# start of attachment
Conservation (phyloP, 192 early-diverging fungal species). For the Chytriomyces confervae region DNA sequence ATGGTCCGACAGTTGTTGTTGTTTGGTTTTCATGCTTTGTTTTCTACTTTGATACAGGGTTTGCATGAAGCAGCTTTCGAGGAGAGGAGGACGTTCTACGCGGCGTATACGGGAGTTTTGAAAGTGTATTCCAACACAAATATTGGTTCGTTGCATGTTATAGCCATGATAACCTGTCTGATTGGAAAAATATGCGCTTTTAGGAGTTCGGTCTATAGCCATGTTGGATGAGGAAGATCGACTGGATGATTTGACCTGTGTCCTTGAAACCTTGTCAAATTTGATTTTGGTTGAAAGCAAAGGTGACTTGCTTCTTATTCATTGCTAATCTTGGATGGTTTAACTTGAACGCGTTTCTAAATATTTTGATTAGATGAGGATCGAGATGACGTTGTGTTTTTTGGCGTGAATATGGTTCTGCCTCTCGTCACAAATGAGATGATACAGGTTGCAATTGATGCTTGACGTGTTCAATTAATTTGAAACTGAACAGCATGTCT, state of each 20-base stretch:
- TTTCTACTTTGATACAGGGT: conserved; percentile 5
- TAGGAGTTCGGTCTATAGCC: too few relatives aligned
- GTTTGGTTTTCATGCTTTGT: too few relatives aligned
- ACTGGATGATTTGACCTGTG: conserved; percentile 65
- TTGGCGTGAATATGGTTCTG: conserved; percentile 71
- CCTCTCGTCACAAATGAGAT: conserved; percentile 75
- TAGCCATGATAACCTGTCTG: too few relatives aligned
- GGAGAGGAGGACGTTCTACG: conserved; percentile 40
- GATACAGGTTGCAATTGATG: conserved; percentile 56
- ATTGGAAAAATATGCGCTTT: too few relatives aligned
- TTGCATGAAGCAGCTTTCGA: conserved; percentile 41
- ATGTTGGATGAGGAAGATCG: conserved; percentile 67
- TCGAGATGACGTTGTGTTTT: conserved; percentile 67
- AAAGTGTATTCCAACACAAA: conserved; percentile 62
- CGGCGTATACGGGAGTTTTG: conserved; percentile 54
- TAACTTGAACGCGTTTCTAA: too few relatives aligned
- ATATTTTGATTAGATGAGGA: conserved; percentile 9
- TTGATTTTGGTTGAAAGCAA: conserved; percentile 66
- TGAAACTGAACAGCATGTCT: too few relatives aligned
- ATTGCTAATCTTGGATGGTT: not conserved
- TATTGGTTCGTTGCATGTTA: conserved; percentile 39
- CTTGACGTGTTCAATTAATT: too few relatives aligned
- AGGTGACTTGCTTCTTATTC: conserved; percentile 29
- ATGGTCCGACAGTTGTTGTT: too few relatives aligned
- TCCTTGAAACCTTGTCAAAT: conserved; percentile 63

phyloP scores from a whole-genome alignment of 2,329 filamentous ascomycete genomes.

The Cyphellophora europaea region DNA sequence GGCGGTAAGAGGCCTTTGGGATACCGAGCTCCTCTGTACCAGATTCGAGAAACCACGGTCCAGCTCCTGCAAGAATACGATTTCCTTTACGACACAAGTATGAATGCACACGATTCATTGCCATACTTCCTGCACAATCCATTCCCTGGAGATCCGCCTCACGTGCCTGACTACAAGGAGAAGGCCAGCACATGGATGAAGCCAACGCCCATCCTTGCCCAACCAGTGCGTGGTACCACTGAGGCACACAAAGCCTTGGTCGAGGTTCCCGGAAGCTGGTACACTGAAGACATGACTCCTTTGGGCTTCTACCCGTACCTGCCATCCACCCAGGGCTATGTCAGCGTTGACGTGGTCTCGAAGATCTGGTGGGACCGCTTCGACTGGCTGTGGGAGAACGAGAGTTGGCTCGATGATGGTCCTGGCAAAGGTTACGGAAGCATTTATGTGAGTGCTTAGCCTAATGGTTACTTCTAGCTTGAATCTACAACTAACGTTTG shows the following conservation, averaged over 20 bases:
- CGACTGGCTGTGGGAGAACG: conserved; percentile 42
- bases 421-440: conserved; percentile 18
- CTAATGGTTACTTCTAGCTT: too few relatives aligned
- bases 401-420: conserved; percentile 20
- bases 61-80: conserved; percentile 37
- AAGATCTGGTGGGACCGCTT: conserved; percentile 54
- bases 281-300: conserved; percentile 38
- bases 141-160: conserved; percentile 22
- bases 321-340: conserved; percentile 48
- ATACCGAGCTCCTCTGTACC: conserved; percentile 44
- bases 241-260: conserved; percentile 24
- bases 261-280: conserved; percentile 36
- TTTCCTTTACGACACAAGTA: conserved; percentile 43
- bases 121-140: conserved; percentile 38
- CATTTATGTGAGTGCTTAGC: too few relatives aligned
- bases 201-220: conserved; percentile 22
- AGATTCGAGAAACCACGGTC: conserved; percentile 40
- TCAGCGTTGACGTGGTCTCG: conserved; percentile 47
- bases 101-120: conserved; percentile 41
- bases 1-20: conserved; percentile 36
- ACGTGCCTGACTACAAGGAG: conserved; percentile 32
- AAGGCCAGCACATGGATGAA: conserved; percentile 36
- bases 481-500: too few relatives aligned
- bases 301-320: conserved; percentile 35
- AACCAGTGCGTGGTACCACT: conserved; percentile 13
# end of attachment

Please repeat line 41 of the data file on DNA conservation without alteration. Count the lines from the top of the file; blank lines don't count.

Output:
- TTTCCTTTACGACACAAGTA: conserved; percentile 43